rot


From The Collaborative International Dictionary of English v.0.48:

Rot \Rot\, v. t.
   1. To make putrid; to cause to be wholly or partially
      decomposed by natural processes; as, to rot vegetable
      fiber.
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   2. To expose, as flax, to a process of maceration, etc., for
      the purpose of separating the fiber; to ret.
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From The Collaborative International Dictionary of English v.0.48:

Rot \Rot\, n.
   1. Process of rotting; decay; putrefaction.
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   2. (Bot.) A disease or decay in fruits, leaves, or wood,
      supposed to be caused by minute fungi. See Bitter rot,
      Black rot, etc., below.
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   3. [Cf. G. rotz glanders.] A fatal distemper which attacks
      sheep and sometimes other animals. It is due to the
      presence of a parasitic worm in the liver or gall bladder.
      See 1st Fluke, 2.
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            His cattle must of rot and murrain die. --Milton.
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   Bitter rot (Bot.), a disease of apples, caused by the
      fungus Glaeosporium fructigenum. --F. L. Scribner.

   Black rot (Bot.), a disease of grapevines, attacking the
      leaves and fruit, caused by the fungus {Laestadia
      Bidwellii}. --F. L. Scribner.

   Dry rot (Bot.) See under Dry.

   Grinder's rot (Med.) See under Grinder.

   Potato rot. (Bot.) See under Potato.

   White rot (Bot.), a disease of grapes, first appearing in
      whitish pustules on the fruit, caused by the fungus
      Coniothyrium diplodiella. --F. L. Scribner.
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From The Collaborative International Dictionary of English v.0.48:

Rot \Rot\, v. i. [imp. & p. p. Rotted; p. pr. & vb. n.
   Rotting.] [OE. rotien, AS. rotian; akin to D. rotten, Prov.
   G. rotten, OHG. rozz?n, G. r["o]sten to steep flax, Icel.
   rotna to rot, Sw. ruttna, Dan. raadne, Icel. rottin rotten.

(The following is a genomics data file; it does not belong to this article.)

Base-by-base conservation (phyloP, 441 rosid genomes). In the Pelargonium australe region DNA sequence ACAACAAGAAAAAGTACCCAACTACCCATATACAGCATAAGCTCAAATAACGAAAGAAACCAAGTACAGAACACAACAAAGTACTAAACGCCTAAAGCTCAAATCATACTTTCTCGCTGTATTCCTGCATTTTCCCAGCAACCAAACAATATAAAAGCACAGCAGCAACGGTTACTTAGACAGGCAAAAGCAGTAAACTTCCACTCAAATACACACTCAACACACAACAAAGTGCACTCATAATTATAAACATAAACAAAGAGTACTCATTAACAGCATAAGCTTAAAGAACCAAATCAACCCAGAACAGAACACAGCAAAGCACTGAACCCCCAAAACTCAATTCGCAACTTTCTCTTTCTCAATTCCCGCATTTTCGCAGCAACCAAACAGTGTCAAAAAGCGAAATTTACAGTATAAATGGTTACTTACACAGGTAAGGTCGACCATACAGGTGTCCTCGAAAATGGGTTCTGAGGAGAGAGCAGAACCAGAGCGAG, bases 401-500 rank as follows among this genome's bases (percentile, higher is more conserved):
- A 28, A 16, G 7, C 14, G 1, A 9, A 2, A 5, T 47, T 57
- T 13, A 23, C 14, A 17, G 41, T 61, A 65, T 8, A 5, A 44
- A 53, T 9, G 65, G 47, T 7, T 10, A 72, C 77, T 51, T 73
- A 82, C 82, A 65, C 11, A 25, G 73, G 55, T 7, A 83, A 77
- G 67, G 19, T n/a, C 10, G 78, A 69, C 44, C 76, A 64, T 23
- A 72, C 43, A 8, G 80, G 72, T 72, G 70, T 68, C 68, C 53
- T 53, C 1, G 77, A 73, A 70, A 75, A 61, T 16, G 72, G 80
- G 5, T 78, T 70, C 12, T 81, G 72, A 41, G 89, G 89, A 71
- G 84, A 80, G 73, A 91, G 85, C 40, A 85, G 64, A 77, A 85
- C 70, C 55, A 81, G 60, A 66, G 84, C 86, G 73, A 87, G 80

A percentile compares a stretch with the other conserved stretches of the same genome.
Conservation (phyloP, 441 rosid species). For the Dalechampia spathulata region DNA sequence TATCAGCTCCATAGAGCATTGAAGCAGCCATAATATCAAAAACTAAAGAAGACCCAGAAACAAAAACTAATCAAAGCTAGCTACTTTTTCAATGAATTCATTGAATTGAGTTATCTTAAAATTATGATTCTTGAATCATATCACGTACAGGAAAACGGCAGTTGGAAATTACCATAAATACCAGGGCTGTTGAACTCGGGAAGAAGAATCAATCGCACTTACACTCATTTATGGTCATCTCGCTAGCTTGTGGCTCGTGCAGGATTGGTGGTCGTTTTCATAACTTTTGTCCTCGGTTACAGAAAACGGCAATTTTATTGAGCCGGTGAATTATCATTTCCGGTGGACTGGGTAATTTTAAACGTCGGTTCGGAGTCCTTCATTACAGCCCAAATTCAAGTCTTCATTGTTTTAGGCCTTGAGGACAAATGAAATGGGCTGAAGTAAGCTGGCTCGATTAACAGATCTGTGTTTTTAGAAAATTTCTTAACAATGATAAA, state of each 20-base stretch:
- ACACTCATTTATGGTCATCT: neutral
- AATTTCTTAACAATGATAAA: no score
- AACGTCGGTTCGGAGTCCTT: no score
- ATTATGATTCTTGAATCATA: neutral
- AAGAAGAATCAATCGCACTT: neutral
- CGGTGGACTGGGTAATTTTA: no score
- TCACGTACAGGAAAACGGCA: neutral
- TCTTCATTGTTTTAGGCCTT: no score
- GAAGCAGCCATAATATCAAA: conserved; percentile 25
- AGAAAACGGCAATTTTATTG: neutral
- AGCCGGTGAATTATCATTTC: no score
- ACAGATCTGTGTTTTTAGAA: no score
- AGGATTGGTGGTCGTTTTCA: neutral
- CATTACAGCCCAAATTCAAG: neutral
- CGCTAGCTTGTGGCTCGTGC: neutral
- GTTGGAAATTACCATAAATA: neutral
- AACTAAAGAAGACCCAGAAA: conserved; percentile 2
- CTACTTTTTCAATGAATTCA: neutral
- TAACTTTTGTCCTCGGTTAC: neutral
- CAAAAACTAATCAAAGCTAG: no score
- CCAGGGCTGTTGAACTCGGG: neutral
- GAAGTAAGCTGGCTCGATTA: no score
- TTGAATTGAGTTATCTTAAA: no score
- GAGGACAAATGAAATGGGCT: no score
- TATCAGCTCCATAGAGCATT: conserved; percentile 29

[root]117. Cf. Ret, Rotten.]
   1. To undergo a process common to organic substances by which
      they lose the cohesion of their parts and pass through
      certain chemical changes, giving off usually in some
      stages of the process more or less offensive odors; to
      become decomposed by a natural process; to putrefy; to
      decay.
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            Fixed like a plant on his peculiar spot,
            To draw nutrition, propagate, and rot. --Pope.
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   2. Figuratively: To perish slowly; to decay; to die; to
      become corrupt.
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            Four of the sufferers were left to rot in irons.
                                                  --Macaulay.
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            Rot, poor bachelor, in your club.     --Thackeray.
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   Syn: To putrefy; corrupt; decay; spoil.
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From The Collaborative International Dictionary of English v.0.48:

Bane \Bane\ (b[=a]n), n. [OE. bane destruction, AS. bana
   murderer; akin to Icel. bani death, murderer, OHG. bana
   murder, bano murderer, Goth. banja stroke, wound, Gr. foney`s
   murderer, fo`nos murder, OIr. bath death, benim I strike.
   [root]31.]
   1. That which destroys life, esp. poison of a deadly quality.
      [Obs. except in combination, as in ratsbane, henbane,
      etc.]
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   2. Destruction; death. [Obs.]
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            The cup of deception spiced and tempered to their
            bane.                                 --Milton.
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   3. Any cause of ruin, or lasting injury; harm; woe.
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            Money, thou bane of bliss, and source of woe.
                                                  --Herbert.
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   4. A disease in sheep, commonly termed the rot.
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   Syn: Poison; ruin; destruction; injury; pest.
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